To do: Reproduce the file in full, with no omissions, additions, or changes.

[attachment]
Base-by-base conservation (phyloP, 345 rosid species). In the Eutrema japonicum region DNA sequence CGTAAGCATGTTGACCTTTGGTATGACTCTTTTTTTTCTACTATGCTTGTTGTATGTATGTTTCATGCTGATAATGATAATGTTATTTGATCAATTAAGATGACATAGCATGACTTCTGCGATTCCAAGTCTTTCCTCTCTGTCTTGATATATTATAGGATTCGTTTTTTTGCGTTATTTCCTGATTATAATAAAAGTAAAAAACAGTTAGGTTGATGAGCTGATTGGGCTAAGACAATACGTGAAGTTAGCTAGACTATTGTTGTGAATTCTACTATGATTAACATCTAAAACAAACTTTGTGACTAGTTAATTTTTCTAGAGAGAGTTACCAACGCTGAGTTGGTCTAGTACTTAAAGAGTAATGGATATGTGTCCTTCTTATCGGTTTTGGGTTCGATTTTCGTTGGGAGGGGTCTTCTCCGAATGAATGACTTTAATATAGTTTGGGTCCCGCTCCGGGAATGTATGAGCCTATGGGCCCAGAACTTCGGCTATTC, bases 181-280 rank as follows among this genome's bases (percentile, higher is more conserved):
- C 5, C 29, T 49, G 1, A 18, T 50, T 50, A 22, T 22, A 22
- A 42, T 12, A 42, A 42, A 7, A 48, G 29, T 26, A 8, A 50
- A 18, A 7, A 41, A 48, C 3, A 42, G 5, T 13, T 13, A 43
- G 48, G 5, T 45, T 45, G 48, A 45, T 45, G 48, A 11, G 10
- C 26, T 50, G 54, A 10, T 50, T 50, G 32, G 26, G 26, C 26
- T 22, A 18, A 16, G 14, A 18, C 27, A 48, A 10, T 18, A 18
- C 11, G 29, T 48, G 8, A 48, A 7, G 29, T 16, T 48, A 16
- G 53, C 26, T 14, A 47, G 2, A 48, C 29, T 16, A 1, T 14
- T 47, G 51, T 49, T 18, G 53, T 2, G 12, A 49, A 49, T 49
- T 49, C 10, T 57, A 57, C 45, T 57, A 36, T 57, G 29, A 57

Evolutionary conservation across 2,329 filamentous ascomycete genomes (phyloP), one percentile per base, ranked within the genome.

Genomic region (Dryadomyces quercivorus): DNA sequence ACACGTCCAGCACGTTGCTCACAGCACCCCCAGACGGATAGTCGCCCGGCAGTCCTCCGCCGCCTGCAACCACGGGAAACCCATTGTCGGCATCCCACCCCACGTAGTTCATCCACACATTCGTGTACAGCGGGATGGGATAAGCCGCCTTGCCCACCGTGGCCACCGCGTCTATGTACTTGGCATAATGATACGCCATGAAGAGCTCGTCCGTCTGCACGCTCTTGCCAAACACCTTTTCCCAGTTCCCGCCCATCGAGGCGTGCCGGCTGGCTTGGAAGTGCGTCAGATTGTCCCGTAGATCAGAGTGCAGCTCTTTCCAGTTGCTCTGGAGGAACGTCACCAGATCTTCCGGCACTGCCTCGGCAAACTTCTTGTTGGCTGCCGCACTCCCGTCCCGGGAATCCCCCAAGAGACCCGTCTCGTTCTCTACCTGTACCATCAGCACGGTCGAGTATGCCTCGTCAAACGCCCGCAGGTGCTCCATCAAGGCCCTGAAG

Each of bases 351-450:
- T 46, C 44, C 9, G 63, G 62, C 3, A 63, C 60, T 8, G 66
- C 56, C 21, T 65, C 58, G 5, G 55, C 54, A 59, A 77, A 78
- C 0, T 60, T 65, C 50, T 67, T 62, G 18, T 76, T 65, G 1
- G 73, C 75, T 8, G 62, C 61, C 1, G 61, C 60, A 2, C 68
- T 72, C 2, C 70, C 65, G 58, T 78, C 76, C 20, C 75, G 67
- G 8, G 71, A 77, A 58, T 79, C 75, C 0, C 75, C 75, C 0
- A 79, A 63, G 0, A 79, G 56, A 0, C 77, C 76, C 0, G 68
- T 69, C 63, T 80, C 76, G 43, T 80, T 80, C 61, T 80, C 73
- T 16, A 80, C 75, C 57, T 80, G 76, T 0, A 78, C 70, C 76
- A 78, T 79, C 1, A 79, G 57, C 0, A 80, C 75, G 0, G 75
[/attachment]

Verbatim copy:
Base-by-base conservation (phyloP, 345 rosid species). In the Eutrema japonicum region DNA sequence CGTAAGCATGTTGACCTTTGGTATGACTCTTTTTTTTCTACTATGCTTGTTGTATGTATGTTTCATGCTGATAATGATAATGTTATTTGATCAATTAAGATGACATAGCATGACTTCTGCGATTCCAAGTCTTTCCTCTCTGTCTTGATATATTATAGGATTCGTTTTTTTGCGTTATTTCCTGATTATAATAAAAGTAAAAAACAGTTAGGTTGATGAGCTGATTGGGCTAAGACAATACGTGAAGTTAGCTAGACTATTGTTGTGAATTCTACTATGATTAACATCTAAAACAAACTTTGTGACTAGTTAATTTTTCTAGAGAGAGTTACCAACGCTGAGTTGGTCTAGTACTTAAAGAGTAATGGATATGTGTCCTTCTTATCGGTTTTGGGTTCGATTTTCGTTGGGAGGGGTCTTCTCCGAATGAATGACTTTAATATAGTTTGGGTCCCGCTCCGGGAATGTATGAGCCTATGGGCCCAGAACTTCGGCTATTC, bases 181-280 rank as follows among this genome's bases (percentile, higher is more conserved):
- C 5, C 29, T 49, G 1, A 18, T 50, T 50, A 22, T 22, A 22
- A 42, T 12, A 42, A 42, A 7, A 48, G 29, T 26, A 8, A 50
- A 18, A 7, A 41, A 48, C 3, A 42, G 5, T 13, T 13, A 43
- G 48, G 5, T 45, T 45, G 48, A 45, T 45, G 48, A 11, G 10
- C 26, T 50, G 54, A 10, T 50, T 50, G 32, G 26, G 26, C 26
- T 22, A 18, A 16, G 14, A 18, C 27, A 48, A 10, T 18, A 18
- C 11, G 29, T 48, G 8, A 48, A 7, G 29, T 16, T 48, A 16
- G 53, C 26, T 14, A 47, G 2, A 48, C 29, T 16, A 1, T 14
- T 47, G 51, T 49, T 18, G 53, T 2, G 12, A 49, A 49, T 49
- T 49, C 10, T 57, A 57, C 45, T 57, A 36, T 57, G 29, A 57

Evolutionary conservation across 2,329 filamentous ascomycete genomes (phyloP), one percentile per base, ranked within the genome.

Genomic region (Dryadomyces quercivorus): DNA sequence ACACGTCCAGCACGTTGCTCACAGCACCCCCAGACGGATAGTCGCCCGGCAGTCCTCCGCCGCCTGCAACCACGGGAAACCCATTGTCGGCATCCCACCCCACGTAGTTCATCCACACATTCGTGTACAGCGGGATGGGATAAGCCGCCTTGCCCACCGTGGCCACCGCGTCTATGTACTTGGCATAATGATACGCCATGAAGAGCTCGTCCGTCTGCACGCTCTTGCCAAACACCTTTTCCCAGTTCCCGCCCATCGAGGCGTGCCGGCTGGCTTGGAAGTGCGTCAGATTGTCCCGTAGATCAGAGTGCAGCTCTTTCCAGTTGCTCTGGAGGAACGTCACCAGATCTTCCGGCACTGCCTCGGCAAACTTCTTGTTGGCTGCCGCACTCCCGTCCCGGGAATCCCCCAAGAGACCCGTCTCGTTCTCTACCTGTACCATCAGCACGGTCGAGTATGCCTCGTCAAACGCCCGCAGGTGCTCCATCAAGGCCCTGAAG

Each of bases 351-450:
- T 46, C 44, C 9, G 63, G 62, C 3, A 63, C 60, T 8, G 66
- C 56, C 21, T 65, C 58, G 5, G 55, C 54, A 59, A 77, A 78
- C 0, T 60, T 65, C 50, T 67, T 62, G 18, T 76, T 65, G 1
- G 73, C 75, T 8, G 62, C 61, C 1, G 61, C 60, A 2, C 68
- T 72, C 2, C 70, C 65, G 58, T 78, C 76, C 20, C 75, G 67
- G 8, G 71, A 77, A 58, T 79, C 75, C 0, C 75, C 75, C 0
- A 79, A 63, G 0, A 79, G 56, A 0, C 77, C 76, C 0, G 68
- T 69, C 63, T 80, C 76, G 43, T 80, T 80, C 61, T 80, C 73
- T 16, A 80, C 75, C 57, T 80, G 76, T 0, A 78, C 70, C 76
- A 78, T 79, C 1, A 79, G 57, C 0, A 80, C 75, G 0, G 75